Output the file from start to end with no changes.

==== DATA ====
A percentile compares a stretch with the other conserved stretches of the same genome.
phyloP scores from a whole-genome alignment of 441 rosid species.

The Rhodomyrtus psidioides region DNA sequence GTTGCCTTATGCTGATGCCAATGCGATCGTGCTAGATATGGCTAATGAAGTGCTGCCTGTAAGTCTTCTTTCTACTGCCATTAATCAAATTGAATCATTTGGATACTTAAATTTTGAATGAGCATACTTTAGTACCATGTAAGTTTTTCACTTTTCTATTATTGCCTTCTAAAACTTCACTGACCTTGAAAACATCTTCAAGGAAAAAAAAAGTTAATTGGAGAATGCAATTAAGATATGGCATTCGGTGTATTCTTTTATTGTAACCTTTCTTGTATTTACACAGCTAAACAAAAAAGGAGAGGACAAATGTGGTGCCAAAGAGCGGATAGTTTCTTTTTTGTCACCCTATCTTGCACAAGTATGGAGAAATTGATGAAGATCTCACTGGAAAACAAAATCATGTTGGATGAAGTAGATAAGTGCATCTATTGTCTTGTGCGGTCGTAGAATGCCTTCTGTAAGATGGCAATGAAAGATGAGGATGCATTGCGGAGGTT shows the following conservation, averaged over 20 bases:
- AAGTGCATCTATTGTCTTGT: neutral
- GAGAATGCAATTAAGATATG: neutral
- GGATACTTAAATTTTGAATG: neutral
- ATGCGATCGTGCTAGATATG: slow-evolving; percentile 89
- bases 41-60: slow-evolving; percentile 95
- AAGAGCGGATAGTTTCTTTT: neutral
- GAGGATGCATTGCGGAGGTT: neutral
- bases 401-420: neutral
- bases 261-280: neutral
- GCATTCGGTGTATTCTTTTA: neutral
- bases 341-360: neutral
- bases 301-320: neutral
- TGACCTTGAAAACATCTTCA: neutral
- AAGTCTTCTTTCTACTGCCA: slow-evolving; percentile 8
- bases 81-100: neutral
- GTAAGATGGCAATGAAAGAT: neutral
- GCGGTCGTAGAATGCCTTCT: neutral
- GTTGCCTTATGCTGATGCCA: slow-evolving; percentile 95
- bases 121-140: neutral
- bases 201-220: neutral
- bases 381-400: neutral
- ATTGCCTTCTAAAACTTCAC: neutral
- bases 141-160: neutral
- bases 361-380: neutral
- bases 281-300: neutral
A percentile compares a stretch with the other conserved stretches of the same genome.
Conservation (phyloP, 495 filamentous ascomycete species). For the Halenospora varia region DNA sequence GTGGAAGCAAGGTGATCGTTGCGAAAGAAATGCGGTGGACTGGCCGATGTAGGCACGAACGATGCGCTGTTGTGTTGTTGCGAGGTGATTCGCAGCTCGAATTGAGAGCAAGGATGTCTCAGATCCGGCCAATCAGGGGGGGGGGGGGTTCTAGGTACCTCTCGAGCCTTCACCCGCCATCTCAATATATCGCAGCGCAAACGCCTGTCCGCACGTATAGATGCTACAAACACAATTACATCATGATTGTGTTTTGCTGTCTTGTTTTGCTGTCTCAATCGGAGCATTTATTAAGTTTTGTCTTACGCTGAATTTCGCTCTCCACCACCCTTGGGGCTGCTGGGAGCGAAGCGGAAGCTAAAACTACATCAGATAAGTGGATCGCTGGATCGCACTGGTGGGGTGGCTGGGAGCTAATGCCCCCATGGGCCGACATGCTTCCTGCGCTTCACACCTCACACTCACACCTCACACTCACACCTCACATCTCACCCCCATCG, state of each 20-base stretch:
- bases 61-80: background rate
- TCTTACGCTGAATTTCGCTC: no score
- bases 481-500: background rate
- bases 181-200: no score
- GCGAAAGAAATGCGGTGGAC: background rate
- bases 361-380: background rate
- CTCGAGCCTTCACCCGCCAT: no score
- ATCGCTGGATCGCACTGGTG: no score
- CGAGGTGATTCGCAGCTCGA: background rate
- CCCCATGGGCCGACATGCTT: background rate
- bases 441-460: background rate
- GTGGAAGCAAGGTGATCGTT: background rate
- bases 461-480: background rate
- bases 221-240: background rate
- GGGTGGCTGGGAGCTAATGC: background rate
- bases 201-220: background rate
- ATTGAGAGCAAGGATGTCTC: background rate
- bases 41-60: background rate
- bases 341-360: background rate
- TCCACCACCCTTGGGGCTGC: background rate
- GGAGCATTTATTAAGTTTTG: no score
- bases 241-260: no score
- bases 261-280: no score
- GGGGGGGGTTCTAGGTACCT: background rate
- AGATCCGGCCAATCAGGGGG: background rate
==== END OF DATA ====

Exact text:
A percentile compares a stretch with the other conserved stretches of the same genome.
phyloP scores from a whole-genome alignment of 441 rosid species.

The Rhodomyrtus psidioides region DNA sequence GTTGCCTTATGCTGATGCCAATGCGATCGTGCTAGATATGGCTAATGAAGTGCTGCCTGTAAGTCTTCTTTCTACTGCCATTAATCAAATTGAATCATTTGGATACTTAAATTTTGAATGAGCATACTTTAGTACCATGTAAGTTTTTCACTTTTCTATTATTGCCTTCTAAAACTTCACTGACCTTGAAAACATCTTCAAGGAAAAAAAAAGTTAATTGGAGAATGCAATTAAGATATGGCATTCGGTGTATTCTTTTATTGTAACCTTTCTTGTATTTACACAGCTAAACAAAAAAGGAGAGGACAAATGTGGTGCCAAAGAGCGGATAGTTTCTTTTTTGTCACCCTATCTTGCACAAGTATGGAGAAATTGATGAAGATCTCACTGGAAAACAAAATCATGTTGGATGAAGTAGATAAGTGCATCTATTGTCTTGTGCGGTCGTAGAATGCCTTCTGTAAGATGGCAATGAAAGATGAGGATGCATTGCGGAGGTT shows the following conservation, averaged over 20 bases:
- AAGTGCATCTATTGTCTTGT: neutral
- GAGAATGCAATTAAGATATG: neutral
- GGATACTTAAATTTTGAATG: neutral
- ATGCGATCGTGCTAGATATG: slow-evolving; percentile 89
- bases 41-60: slow-evolving; percentile 95
- AAGAGCGGATAGTTTCTTTT: neutral
- GAGGATGCATTGCGGAGGTT: neutral
- bases 401-420: neutral
- bases 261-280: neutral
- GCATTCGGTGTATTCTTTTA: neutral
- bases 341-360: neutral
- bases 301-320: neutral
- TGACCTTGAAAACATCTTCA: neutral
- AAGTCTTCTTTCTACTGCCA: slow-evolving; percentile 8
- bases 81-100: neutral
- GTAAGATGGCAATGAAAGAT: neutral
- GCGGTCGTAGAATGCCTTCT: neutral
- GTTGCCTTATGCTGATGCCA: slow-evolving; percentile 95
- bases 121-140: neutral
- bases 201-220: neutral
- bases 381-400: neutral
- ATTGCCTTCTAAAACTTCAC: neutral
- bases 141-160: neutral
- bases 361-380: neutral
- bases 281-300: neutral
A percentile compares a stretch with the other conserved stretches of the same genome.
Conservation (phyloP, 495 filamentous ascomycete species). For the Halenospora varia region DNA sequence GTGGAAGCAAGGTGATCGTTGCGAAAGAAATGCGGTGGACTGGCCGATGTAGGCACGAACGATGCGCTGTTGTGTTGTTGCGAGGTGATTCGCAGCTCGAATTGAGAGCAAGGATGTCTCAGATCCGGCCAATCAGGGGGGGGGGGGGTTCTAGGTACCTCTCGAGCCTTCACCCGCCATCTCAATATATCGCAGCGCAAACGCCTGTCCGCACGTATAGATGCTACAAACACAATTACATCATGATTGTGTTTTGCTGTCTTGTTTTGCTGTCTCAATCGGAGCATTTATTAAGTTTTGTCTTACGCTGAATTTCGCTCTCCACCACCCTTGGGGCTGCTGGGAGCGAAGCGGAAGCTAAAACTACATCAGATAAGTGGATCGCTGGATCGCACTGGTGGGGTGGCTGGGAGCTAATGCCCCCATGGGCCGACATGCTTCCTGCGCTTCACACCTCACACTCACACCTCACACTCACACCTCACATCTCACCCCCATCG, state of each 20-base stretch:
- bases 61-80: background rate
- TCTTACGCTGAATTTCGCTC: no score
- bases 481-500: background rate
- bases 181-200: no score
- GCGAAAGAAATGCGGTGGAC: background rate
- bases 361-380: background rate
- CTCGAGCCTTCACCCGCCAT: no score
- ATCGCTGGATCGCACTGGTG: no score
- CGAGGTGATTCGCAGCTCGA: background rate
- CCCCATGGGCCGACATGCTT: background rate
- bases 441-460: background rate
- GTGGAAGCAAGGTGATCGTT: background rate
- bases 461-480: background rate
- bases 221-240: background rate
- GGGTGGCTGGGAGCTAATGC: background rate
- bases 201-220: background rate
- ATTGAGAGCAAGGATGTCTC: background rate
- bases 41-60: background rate
- bases 341-360: background rate
- TCCACCACCCTTGGGGCTGC: background rate
- GGAGCATTTATTAAGTTTTG: no score
- bases 241-260: no score
- bases 261-280: no score
- GGGGGGGGTTCTAGGTACCT: background rate
- AGATCCGGCCAATCAGGGGG: background rate